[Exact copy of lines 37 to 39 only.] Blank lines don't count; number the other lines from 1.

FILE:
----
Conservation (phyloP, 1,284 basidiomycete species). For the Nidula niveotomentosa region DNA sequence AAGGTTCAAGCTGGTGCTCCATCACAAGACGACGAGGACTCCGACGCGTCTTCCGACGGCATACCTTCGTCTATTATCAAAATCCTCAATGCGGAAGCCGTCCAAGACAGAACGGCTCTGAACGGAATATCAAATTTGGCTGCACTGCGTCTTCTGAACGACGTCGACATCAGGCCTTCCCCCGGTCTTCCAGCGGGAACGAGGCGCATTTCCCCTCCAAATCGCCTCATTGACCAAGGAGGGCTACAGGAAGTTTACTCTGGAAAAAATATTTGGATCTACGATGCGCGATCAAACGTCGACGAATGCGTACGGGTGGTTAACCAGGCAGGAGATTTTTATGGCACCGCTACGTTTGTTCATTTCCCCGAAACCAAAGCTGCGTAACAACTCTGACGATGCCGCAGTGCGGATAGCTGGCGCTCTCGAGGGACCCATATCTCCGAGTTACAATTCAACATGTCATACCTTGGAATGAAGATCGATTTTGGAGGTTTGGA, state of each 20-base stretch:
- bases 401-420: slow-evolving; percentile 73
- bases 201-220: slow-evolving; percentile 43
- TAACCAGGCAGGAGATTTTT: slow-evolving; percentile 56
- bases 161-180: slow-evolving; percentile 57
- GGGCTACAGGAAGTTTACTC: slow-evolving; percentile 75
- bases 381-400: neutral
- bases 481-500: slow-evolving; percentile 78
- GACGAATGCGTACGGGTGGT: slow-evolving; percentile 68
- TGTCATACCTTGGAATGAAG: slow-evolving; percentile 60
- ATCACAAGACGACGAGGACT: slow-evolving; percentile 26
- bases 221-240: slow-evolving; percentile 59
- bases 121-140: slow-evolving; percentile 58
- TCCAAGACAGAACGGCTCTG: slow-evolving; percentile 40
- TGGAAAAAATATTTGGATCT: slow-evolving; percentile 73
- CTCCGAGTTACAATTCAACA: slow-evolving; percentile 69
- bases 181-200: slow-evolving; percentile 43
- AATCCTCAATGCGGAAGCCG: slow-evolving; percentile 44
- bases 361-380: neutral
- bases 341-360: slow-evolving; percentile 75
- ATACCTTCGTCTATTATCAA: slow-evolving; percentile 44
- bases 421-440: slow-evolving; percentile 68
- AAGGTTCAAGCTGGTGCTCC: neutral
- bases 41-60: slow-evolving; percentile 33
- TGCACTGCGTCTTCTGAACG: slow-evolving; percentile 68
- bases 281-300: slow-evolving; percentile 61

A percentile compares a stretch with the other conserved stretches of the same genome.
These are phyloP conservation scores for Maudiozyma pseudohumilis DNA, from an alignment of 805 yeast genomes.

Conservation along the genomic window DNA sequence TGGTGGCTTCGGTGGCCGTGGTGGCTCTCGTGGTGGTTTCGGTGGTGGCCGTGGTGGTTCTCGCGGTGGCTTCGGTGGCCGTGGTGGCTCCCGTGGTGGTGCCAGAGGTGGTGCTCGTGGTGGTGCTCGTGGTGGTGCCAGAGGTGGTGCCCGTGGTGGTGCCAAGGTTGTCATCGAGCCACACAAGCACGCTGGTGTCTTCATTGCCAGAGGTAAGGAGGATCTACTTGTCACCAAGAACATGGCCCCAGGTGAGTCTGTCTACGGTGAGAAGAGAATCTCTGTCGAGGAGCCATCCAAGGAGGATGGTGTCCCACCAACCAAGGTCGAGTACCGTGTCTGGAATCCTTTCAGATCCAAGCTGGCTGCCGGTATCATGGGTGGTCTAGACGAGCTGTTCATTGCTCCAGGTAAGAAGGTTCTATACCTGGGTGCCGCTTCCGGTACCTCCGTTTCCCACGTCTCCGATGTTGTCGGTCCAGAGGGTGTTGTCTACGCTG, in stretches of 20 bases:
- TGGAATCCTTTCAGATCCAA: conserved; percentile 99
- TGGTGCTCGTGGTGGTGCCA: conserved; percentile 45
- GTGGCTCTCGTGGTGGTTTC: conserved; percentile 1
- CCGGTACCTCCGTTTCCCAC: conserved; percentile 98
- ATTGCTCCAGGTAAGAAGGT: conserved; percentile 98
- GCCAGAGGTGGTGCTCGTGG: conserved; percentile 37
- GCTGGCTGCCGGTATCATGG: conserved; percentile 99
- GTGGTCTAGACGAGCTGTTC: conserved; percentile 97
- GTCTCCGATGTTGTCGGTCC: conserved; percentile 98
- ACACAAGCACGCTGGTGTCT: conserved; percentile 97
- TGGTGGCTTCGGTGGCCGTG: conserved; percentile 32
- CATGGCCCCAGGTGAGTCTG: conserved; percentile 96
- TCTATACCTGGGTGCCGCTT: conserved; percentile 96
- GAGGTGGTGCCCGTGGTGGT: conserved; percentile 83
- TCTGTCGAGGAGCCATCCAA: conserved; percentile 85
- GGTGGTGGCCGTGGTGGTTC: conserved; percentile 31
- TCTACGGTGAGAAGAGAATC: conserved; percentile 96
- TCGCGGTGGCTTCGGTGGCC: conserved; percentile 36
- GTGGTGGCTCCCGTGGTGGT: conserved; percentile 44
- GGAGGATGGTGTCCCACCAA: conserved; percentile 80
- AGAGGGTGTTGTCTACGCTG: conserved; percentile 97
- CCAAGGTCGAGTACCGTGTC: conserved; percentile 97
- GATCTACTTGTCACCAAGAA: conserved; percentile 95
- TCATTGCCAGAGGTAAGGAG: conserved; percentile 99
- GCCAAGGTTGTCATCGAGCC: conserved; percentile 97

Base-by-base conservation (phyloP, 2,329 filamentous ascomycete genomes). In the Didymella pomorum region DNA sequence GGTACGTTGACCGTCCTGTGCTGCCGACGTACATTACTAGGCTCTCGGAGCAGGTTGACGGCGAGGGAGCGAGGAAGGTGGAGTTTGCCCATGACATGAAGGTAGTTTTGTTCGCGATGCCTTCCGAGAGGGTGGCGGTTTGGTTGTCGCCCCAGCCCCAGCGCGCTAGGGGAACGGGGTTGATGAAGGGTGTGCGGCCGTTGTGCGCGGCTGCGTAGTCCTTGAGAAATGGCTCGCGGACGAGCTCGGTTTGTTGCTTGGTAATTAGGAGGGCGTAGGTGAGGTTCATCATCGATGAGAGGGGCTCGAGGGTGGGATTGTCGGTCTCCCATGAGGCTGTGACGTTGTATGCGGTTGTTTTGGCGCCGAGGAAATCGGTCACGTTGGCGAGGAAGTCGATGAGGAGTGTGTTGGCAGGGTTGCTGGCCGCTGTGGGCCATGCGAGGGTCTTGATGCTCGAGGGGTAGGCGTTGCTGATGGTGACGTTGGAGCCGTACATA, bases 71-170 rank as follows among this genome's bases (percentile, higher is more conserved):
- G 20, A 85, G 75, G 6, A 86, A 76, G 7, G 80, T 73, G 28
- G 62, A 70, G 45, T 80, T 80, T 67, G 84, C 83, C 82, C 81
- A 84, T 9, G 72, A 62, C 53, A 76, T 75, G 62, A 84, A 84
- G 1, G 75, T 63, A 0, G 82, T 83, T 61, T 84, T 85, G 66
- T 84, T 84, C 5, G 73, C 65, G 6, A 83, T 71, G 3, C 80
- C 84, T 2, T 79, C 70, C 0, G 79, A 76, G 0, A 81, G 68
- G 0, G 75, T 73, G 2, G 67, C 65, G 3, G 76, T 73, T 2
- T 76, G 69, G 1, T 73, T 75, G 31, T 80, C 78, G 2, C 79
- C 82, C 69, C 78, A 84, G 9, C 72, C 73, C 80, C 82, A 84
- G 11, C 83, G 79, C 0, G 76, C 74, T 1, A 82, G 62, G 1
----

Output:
- GTGGTCTAGACGAGCTGTTC: conserved; percentile 97
- GTCTCCGATGTTGTCGGTCC: conserved; percentile 98
- ACACAAGCACGCTGGTGTCT: conserved; percentile 97